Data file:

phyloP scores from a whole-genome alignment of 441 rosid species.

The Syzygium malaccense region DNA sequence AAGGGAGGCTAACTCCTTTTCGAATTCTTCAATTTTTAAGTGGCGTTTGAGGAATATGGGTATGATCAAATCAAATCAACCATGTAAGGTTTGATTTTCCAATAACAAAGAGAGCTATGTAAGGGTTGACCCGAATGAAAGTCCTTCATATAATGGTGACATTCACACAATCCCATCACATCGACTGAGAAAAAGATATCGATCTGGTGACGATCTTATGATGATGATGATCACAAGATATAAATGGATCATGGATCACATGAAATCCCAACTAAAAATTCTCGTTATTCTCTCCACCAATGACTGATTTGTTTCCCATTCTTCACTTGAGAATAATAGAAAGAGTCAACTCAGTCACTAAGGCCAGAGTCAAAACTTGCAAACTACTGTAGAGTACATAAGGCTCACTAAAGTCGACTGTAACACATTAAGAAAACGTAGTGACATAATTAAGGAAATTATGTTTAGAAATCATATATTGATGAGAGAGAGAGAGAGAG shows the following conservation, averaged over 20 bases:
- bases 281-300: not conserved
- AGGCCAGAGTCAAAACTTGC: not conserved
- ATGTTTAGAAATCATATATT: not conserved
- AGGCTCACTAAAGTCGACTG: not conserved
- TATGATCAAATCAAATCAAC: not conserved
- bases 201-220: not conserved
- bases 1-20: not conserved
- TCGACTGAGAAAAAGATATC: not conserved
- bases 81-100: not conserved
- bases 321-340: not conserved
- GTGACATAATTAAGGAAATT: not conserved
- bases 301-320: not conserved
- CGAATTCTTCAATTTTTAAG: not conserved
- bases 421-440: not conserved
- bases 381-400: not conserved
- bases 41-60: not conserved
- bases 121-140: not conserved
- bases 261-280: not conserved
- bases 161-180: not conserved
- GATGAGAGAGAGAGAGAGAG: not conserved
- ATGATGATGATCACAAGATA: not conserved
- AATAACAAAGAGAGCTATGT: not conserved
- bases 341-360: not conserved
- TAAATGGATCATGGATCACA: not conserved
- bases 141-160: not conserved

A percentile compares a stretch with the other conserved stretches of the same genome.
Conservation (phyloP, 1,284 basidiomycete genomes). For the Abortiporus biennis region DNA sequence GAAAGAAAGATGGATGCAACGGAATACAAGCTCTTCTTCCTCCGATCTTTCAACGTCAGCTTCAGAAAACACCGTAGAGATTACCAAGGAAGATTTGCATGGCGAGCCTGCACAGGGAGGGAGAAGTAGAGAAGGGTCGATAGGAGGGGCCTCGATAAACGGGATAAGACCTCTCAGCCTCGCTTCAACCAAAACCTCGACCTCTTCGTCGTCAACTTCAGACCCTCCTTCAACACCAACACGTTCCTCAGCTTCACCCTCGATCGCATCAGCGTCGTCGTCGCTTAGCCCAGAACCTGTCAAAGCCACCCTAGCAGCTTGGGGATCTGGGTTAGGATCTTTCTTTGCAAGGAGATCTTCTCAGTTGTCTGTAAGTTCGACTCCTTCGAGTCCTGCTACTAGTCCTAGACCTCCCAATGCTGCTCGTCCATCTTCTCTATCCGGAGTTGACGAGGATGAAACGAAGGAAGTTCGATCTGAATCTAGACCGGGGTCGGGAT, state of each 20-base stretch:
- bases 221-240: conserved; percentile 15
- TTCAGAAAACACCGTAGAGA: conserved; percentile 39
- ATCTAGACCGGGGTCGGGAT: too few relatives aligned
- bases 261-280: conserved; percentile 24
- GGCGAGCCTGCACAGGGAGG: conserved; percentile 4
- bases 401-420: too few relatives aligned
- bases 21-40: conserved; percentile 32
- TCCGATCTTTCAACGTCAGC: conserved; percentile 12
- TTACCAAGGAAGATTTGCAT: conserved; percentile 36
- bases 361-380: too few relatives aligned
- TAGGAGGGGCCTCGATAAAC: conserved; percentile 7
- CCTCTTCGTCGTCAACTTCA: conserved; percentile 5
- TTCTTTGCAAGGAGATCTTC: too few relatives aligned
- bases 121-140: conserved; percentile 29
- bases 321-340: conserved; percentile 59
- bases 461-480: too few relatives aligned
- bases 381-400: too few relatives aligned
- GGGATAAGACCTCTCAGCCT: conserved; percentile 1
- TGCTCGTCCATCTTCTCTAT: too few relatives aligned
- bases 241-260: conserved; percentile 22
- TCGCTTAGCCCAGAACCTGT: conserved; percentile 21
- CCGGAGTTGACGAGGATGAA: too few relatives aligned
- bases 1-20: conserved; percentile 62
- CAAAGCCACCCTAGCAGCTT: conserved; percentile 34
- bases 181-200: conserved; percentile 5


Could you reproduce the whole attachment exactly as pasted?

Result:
phyloP scores from a whole-genome alignment of 441 rosid species.

The Syzygium malaccense region DNA sequence AAGGGAGGCTAACTCCTTTTCGAATTCTTCAATTTTTAAGTGGCGTTTGAGGAATATGGGTATGATCAAATCAAATCAACCATGTAAGGTTTGATTTTCCAATAACAAAGAGAGCTATGTAAGGGTTGACCCGAATGAAAGTCCTTCATATAATGGTGACATTCACACAATCCCATCACATCGACTGAGAAAAAGATATCGATCTGGTGACGATCTTATGATGATGATGATCACAAGATATAAATGGATCATGGATCACATGAAATCCCAACTAAAAATTCTCGTTATTCTCTCCACCAATGACTGATTTGTTTCCCATTCTTCACTTGAGAATAATAGAAAGAGTCAACTCAGTCACTAAGGCCAGAGTCAAAACTTGCAAACTACTGTAGAGTACATAAGGCTCACTAAAGTCGACTGTAACACATTAAGAAAACGTAGTGACATAATTAAGGAAATTATGTTTAGAAATCATATATTGATGAGAGAGAGAGAGAGAG shows the following conservation, averaged over 20 bases:
- bases 281-300: not conserved
- AGGCCAGAGTCAAAACTTGC: not conserved
- ATGTTTAGAAATCATATATT: not conserved
- AGGCTCACTAAAGTCGACTG: not conserved
- TATGATCAAATCAAATCAAC: not conserved
- bases 201-220: not conserved
- bases 1-20: not conserved
- TCGACTGAGAAAAAGATATC: not conserved
- bases 81-100: not conserved
- bases 321-340: not conserved
- GTGACATAATTAAGGAAATT: not conserved
- bases 301-320: not conserved
- CGAATTCTTCAATTTTTAAG: not conserved
- bases 421-440: not conserved
- bases 381-400: not conserved
- bases 41-60: not conserved
- bases 121-140: not conserved
- bases 261-280: not conserved
- bases 161-180: not conserved
- GATGAGAGAGAGAGAGAGAG: not conserved
- ATGATGATGATCACAAGATA: not conserved
- AATAACAAAGAGAGCTATGT: not conserved
- bases 341-360: not conserved
- TAAATGGATCATGGATCACA: not conserved
- bases 141-160: not conserved

A percentile compares a stretch with the other conserved stretches of the same genome.
Conservation (phyloP, 1,284 basidiomycete genomes). For the Abortiporus biennis region DNA sequence GAAAGAAAGATGGATGCAACGGAATACAAGCTCTTCTTCCTCCGATCTTTCAACGTCAGCTTCAGAAAACACCGTAGAGATTACCAAGGAAGATTTGCATGGCGAGCCTGCACAGGGAGGGAGAAGTAGAGAAGGGTCGATAGGAGGGGCCTCGATAAACGGGATAAGACCTCTCAGCCTCGCTTCAACCAAAACCTCGACCTCTTCGTCGTCAACTTCAGACCCTCCTTCAACACCAACACGTTCCTCAGCTTCACCCTCGATCGCATCAGCGTCGTCGTCGCTTAGCCCAGAACCTGTCAAAGCCACCCTAGCAGCTTGGGGATCTGGGTTAGGATCTTTCTTTGCAAGGAGATCTTCTCAGTTGTCTGTAAGTTCGACTCCTTCGAGTCCTGCTACTAGTCCTAGACCTCCCAATGCTGCTCGTCCATCTTCTCTATCCGGAGTTGACGAGGATGAAACGAAGGAAGTTCGATCTGAATCTAGACCGGGGTCGGGAT, state of each 20-base stretch:
- bases 221-240: conserved; percentile 15
- TTCAGAAAACACCGTAGAGA: conserved; percentile 39
- ATCTAGACCGGGGTCGGGAT: too few relatives aligned
- bases 261-280: conserved; percentile 24
- GGCGAGCCTGCACAGGGAGG: conserved; percentile 4
- bases 401-420: too few relatives aligned
- bases 21-40: conserved; percentile 32
- TCCGATCTTTCAACGTCAGC: conserved; percentile 12
- TTACCAAGGAAGATTTGCAT: conserved; percentile 36
- bases 361-380: too few relatives aligned
- TAGGAGGGGCCTCGATAAAC: conserved; percentile 7
- CCTCTTCGTCGTCAACTTCA: conserved; percentile 5
- TTCTTTGCAAGGAGATCTTC: too few relatives aligned
- bases 121-140: conserved; percentile 29
- bases 321-340: conserved; percentile 59
- bases 461-480: too few relatives aligned
- bases 381-400: too few relatives aligned
- GGGATAAGACCTCTCAGCCT: conserved; percentile 1
- TGCTCGTCCATCTTCTCTAT: too few relatives aligned
- bases 241-260: conserved; percentile 22
- TCGCTTAGCCCAGAACCTGT: conserved; percentile 21
- CCGGAGTTGACGAGGATGAA: too few relatives aligned
- bases 1-20: conserved; percentile 62
- CAAAGCCACCCTAGCAGCTT: conserved; percentile 34
- bases 181-200: conserved; percentile 5